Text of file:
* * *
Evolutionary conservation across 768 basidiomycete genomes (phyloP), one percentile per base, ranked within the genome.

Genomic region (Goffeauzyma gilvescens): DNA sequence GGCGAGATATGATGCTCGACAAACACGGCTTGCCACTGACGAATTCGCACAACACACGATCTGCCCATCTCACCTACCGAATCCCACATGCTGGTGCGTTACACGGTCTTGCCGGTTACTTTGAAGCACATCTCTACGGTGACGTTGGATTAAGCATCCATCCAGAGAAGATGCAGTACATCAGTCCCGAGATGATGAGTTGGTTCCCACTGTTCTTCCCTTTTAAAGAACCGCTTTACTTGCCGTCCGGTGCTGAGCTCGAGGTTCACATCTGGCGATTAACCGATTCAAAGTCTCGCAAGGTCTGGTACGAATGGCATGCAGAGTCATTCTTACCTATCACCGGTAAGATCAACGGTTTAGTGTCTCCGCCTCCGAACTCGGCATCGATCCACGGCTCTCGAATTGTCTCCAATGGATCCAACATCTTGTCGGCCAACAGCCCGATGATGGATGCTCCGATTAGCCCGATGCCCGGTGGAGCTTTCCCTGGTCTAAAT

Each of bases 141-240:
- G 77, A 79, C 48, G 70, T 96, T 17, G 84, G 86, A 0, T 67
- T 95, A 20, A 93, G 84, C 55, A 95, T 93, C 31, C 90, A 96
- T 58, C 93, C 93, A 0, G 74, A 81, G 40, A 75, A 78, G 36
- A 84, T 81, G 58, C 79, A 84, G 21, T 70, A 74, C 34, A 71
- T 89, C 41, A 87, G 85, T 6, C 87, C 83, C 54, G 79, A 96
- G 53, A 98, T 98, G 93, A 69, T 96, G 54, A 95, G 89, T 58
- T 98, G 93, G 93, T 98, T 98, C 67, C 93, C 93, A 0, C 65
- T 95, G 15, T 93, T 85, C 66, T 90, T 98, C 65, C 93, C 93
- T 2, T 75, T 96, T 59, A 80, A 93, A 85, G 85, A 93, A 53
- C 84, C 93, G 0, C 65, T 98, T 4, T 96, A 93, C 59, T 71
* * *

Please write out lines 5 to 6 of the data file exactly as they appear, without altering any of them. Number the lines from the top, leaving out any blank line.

- T 95, A 20, A 93, G 84, C 55, A 95, T 93, C 31, C 90, A 96
- T 58, C 93, C 93, A 0, G 74, A 81, G 40, A 75, A 78, G 36